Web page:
bureaucracy

[byoo-rok-ruh-see]
noun, plural bureaucracies.
1.
government by many bureaus, administrators, and petty officials.
2.
the body of officials and administrators, especially of a government or government department.
3.
excessive multiplication of, and concentration of power in, administrative bureaus or administrators.
4.
administration characterized by excessive red tape and routine.

Origin:
1810–20; bureau + -cracy, modeled on French bureaucratie

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Based on the Random House Dictionary, © Random House, Inc. 2014.
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World English Dictionary
bureaucracy (bjʊəˈrɒkrəsɪ)
 
n , pl -cies
1.  a system of administration based upon organization into bureaus, division of labour, a hierarchy of authority, etc: designed to dispose of a large body of work in a routine manner
2.  government by such a system
3.  government or other officials collectively
4.  any administration in which action is impeded by unnecessary official procedures and red tape

Collins English Dictionary - Complete & Unabridged 10th Edition
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Etymonline
Word Origin & History

bureaucracy
1818, from Fr. bureaucratie, from bureau "office," lit. "desk" (see bureau) + Gk. suffix -kratia denoting "power of;" coined by Fr. economist Jean Claude Marie Vincent de Gournay (1712-1759) on model of democratie, aristocratie.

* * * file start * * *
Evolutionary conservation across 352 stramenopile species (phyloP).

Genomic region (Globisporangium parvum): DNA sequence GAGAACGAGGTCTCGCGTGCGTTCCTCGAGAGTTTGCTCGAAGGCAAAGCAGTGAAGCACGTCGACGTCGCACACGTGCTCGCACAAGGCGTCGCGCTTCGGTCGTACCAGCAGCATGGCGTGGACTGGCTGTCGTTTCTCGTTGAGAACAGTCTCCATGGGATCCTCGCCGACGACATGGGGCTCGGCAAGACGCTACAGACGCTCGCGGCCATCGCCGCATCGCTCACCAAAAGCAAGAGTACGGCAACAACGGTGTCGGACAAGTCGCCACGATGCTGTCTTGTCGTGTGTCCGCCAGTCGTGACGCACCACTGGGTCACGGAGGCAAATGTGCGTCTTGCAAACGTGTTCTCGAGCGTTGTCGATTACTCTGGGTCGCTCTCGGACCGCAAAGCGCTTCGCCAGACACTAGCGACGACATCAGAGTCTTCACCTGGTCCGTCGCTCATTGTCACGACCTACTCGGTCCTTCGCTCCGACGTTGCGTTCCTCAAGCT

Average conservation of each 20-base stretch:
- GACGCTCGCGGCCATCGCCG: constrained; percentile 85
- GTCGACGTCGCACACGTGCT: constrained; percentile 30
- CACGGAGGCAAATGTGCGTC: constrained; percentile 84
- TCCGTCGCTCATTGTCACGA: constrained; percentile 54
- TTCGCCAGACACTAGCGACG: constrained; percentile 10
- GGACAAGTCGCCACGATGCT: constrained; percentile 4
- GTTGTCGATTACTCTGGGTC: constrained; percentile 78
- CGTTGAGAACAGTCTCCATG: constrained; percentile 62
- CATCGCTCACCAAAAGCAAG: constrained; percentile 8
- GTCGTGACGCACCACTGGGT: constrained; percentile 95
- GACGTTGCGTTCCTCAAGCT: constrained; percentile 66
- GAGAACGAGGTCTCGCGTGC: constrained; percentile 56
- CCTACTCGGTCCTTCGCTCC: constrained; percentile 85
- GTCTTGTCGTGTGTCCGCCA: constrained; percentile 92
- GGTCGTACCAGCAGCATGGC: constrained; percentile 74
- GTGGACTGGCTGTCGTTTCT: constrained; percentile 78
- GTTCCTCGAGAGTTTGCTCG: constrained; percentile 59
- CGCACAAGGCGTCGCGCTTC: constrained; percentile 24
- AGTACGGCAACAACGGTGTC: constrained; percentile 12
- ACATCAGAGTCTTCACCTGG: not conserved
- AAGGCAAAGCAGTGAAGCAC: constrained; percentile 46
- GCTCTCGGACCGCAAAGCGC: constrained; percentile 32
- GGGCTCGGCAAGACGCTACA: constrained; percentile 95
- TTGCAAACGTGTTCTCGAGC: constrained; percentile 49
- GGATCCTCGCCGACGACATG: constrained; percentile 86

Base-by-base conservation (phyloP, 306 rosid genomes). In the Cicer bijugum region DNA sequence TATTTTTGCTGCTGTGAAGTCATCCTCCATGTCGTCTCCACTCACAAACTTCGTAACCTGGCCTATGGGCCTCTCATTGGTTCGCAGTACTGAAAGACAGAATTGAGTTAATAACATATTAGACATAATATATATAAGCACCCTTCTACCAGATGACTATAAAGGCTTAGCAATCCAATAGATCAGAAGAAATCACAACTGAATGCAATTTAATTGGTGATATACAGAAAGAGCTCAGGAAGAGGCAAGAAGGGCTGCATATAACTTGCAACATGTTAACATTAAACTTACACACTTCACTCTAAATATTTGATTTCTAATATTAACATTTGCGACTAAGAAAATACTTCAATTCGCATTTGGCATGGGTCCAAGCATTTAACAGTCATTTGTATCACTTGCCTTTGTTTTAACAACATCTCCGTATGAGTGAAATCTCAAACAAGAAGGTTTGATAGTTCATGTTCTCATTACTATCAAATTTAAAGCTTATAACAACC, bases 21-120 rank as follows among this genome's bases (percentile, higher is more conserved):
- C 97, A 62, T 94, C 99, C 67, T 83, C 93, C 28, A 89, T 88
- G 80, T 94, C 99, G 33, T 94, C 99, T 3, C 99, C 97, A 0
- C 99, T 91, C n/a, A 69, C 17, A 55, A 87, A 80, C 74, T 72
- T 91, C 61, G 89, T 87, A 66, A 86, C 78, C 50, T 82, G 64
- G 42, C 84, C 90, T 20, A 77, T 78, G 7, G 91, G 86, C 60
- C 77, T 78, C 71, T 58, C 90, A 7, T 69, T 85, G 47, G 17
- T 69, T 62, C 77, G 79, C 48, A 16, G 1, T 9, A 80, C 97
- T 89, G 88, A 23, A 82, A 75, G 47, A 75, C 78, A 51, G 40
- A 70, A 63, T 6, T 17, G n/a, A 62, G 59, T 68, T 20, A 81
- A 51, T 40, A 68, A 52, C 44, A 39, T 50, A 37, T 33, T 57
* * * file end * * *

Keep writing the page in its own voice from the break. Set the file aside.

"That vast net-work of administrative tyranny ... that system of bureaucracy, which leaves no free agent in all France, except for the man at Paris who pulls the wires." [J.S. Mill, "Westminster Review" XXVIII, 1837]
Online Etymology Dictionary, © 2010 Douglas Harper
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American Heritage
Cultural Dictionary
bureaucracy [(byoo-rok-ruh-see)]

A formal, hierarchical organization with many levels in which tasks, responsibilities, and authority are delegated among individuals, offices, or departments, held together by a central administration. According to many sociologists and anthropologists, the development of bureaucratic organizations is necessary for the emergence of any modern civilization. (See Max Weber.)

Note: Today, the term bureaucracy suggests a lack of initiative, excessive adherence to rules and routine, red tape, inefficiency, or, even more serious, an impersonal force dominating the lives of individuals. (See Big Brother is watching you.)
The American Heritage® New Dictionary of Cultural Literacy, Third Edition
Copyright © 2005 by Houghton Mifflin Company.
Published by Houghton Mifflin Company. All rights reserved.
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Example sentences
Administrations and campus bureaucracies can be bloated and inefficient.
It seems to be a backward process rather than productive that can be distorted
  by bureaucracies.
It's not a techno thriller, heavy on great bureaucracies colliding.
Standing armies get larger, not smaller, and bureaucracies grow rather than
  shrink.
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